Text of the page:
- "quotation marks"-requires the query be treated as a phrase, instead of each significant word in the query being considered an individual keyword
- FOLLOWED BY-requires that one term be followed by another
These searches are defined as literal searches. Research is currently underway on concept based searching which uses statistics statistical analysis of webpages containing your query to recommend pages you might be interested in, as well as natural language searching which allows users to type a question into the search box using the simple language they would use to ask a friend their question instead of using Boolean operators.
Meta tags are keywords that describe the webpages content, but don't appear on the webpage itself. They can be used to clarify meanings of words used in the article, prevent unwanted traffic, and optimize search engine response to a page. On hubpages, hubbers don't control the meta tags. Hubpages uses meta tags to control which hubs are searchable and which hubs aren't.
There's More than One Search Engine
Each search engine uses different rules for determining which words are indexed and which words aren't. Some search engines index every word on the page. Others focus on the most common words, the words in titles and subtitles, meta tags and the first few lines of text.
If you've ever tried searching the same phrase on different search engines, you probably noticed that you got different results. This is because each engine uses different algorithms to weight and index keywords and determine search result rankings. Search engine ranking algorithms use website popularity, meta tags, number of back links (links to the page), keyword frequency and location and a wide variety of other factors to rank webpages and how well they correlate to viewer searches.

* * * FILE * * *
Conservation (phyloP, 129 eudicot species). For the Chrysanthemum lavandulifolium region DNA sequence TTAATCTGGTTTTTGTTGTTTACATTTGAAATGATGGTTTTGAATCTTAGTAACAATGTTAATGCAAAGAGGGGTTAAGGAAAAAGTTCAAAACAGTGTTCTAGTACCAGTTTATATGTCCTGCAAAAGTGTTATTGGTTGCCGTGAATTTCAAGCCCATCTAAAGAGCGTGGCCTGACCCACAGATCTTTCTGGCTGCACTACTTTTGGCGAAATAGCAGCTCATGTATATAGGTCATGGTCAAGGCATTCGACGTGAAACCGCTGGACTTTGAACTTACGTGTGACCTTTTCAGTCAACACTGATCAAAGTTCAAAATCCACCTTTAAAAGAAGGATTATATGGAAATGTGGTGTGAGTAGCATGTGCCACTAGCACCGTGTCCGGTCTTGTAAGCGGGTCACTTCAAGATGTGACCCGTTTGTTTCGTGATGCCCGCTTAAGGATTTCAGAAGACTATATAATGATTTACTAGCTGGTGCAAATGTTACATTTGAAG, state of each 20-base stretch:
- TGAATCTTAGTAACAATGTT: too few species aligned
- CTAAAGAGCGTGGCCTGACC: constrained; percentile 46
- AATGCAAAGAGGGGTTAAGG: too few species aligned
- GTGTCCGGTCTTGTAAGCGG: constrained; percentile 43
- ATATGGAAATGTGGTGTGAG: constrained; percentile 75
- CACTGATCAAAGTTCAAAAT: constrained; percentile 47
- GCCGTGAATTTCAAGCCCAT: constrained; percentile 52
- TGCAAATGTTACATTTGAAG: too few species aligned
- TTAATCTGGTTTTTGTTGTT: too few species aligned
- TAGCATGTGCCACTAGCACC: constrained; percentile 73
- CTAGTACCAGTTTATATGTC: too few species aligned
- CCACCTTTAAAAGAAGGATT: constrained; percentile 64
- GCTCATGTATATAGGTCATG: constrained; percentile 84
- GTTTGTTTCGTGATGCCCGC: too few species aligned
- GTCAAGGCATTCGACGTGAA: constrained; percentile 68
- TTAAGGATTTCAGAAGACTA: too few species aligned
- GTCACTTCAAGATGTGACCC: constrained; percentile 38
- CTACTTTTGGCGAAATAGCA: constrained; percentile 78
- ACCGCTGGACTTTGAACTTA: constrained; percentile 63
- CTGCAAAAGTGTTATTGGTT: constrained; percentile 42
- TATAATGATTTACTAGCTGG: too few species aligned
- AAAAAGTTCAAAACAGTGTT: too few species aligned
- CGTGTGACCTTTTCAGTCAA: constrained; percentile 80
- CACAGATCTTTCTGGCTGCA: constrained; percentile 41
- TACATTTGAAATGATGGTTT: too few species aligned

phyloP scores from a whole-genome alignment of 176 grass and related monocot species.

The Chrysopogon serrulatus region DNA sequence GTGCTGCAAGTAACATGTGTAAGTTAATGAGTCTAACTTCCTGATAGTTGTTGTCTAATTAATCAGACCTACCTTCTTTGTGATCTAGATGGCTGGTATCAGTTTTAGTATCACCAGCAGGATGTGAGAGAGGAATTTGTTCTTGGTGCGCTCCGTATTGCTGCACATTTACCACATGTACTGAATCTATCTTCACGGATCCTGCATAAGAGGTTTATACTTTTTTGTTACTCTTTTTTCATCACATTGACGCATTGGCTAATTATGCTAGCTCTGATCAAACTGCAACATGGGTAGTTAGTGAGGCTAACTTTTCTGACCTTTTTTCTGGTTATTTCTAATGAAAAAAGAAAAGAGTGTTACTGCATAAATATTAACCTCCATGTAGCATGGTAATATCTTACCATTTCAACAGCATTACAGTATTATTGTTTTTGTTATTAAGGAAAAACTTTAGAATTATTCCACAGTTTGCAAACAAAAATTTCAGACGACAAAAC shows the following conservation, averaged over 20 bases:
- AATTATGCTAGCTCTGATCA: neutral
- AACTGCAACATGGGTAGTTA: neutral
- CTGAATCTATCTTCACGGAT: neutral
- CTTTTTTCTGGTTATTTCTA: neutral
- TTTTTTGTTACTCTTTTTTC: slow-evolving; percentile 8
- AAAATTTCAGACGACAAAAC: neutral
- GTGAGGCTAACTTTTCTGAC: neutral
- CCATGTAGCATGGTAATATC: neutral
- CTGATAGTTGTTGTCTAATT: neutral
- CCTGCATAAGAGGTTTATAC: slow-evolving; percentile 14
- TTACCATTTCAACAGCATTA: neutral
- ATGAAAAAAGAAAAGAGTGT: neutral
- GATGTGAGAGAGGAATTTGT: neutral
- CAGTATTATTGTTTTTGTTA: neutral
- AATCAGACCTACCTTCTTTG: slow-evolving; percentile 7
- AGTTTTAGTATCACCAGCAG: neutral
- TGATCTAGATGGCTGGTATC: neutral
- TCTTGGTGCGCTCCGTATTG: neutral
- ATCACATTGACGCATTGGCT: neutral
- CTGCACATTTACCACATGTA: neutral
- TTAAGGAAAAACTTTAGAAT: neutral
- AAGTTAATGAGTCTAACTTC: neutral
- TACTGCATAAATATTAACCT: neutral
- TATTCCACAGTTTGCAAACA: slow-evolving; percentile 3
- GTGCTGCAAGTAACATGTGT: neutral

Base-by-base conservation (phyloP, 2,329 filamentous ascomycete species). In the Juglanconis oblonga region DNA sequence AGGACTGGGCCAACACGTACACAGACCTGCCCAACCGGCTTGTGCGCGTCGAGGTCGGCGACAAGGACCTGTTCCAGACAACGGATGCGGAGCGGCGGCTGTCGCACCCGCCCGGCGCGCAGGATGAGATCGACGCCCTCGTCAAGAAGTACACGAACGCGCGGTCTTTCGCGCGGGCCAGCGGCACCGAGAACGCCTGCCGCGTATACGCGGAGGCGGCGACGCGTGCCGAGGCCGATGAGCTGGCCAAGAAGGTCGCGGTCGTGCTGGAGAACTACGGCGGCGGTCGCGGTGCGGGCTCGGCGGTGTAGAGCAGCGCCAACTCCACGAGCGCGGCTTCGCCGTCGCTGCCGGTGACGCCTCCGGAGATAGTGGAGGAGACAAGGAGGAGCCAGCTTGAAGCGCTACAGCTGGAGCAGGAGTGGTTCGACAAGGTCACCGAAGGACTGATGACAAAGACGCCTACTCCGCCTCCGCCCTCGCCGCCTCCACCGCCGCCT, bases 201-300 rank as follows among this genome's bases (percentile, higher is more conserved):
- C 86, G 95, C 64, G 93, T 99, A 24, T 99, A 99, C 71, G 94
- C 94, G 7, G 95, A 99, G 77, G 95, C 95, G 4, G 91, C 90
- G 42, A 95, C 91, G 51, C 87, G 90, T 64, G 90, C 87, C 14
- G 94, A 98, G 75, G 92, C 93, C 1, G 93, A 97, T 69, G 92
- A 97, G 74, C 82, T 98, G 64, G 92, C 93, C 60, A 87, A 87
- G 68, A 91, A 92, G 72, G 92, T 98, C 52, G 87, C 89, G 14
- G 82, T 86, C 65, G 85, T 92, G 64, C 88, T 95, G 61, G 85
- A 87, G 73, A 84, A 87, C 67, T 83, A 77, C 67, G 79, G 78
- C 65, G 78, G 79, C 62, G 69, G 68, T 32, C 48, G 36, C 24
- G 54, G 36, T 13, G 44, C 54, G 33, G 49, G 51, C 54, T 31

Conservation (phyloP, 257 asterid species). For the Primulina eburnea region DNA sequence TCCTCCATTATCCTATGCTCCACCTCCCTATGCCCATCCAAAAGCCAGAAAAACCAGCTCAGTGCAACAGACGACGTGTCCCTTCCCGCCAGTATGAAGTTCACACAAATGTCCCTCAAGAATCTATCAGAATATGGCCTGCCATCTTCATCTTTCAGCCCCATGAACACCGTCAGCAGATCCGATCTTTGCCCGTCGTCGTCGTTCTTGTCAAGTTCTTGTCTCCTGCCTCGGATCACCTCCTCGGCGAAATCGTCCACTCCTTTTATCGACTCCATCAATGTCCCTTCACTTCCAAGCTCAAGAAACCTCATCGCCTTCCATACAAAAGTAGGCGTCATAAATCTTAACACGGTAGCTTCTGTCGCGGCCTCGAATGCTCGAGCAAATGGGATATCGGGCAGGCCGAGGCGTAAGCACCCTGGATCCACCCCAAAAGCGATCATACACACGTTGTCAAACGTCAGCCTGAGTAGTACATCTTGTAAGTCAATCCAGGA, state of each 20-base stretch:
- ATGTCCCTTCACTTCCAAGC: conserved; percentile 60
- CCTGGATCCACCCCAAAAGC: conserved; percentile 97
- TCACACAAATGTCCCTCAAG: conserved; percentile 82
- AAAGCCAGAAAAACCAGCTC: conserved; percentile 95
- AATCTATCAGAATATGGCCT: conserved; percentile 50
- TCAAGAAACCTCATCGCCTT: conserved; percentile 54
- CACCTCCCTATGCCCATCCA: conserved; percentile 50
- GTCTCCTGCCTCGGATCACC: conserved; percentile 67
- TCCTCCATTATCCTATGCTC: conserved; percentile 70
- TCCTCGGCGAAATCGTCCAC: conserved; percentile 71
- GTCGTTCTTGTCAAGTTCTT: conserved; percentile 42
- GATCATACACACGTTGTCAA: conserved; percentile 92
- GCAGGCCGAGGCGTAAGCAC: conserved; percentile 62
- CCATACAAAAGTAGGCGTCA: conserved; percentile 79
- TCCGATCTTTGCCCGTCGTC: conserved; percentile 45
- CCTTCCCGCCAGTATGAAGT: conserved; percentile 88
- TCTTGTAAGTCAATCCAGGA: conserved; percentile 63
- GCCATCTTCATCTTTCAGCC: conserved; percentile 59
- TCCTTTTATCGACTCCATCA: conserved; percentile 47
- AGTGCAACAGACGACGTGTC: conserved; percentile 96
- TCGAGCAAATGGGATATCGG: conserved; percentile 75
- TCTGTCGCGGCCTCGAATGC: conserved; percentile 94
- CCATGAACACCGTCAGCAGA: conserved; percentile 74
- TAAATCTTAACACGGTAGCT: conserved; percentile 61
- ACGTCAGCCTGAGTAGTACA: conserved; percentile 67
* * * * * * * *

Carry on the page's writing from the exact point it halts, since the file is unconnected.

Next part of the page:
In addition to relevance, website popularity is taken into account in determining search rankings. As more interested users are directed to your page by your SEO techniques, not only will the techniques increase your relevancy scores, but the popularity component of the ranking algorithms will increase as well.
(For more concrete information on specific ranking factors and their relative weight please see this website.)
PBS Kids' Take on How Search Engines Work
Use SEO to Find the People Who Want to See Your Site!
Your Audience is Important in SEO
Now that you know how search engines function, we need to consider how users interact with search engines. To conduct a search, the user types a few keywords into the search box and clicks enter, browses the results and selects a page to visit. If the user is unsatisfied, he or she will return to the search and select another result or modify their query for a new result list.
People perform searches because they a) want to go somewhere specific on the web b) want to do something specific or c) learn a piece of information. In order to create a high performing webpage, you need to think like your user.
Ask yourself how many of your audience's needs can be met on your page. Add additional, relevant content that meets these needs to attract more viewers and happier views. Then ask yourself if your audience can find your page. What queries might your target audience put into the search engine? Are those keywords found in your titles, subtitles, alt text, summary and first few sentences?
Remember, building content for your users will lead to better results than trying to build pages for search engines.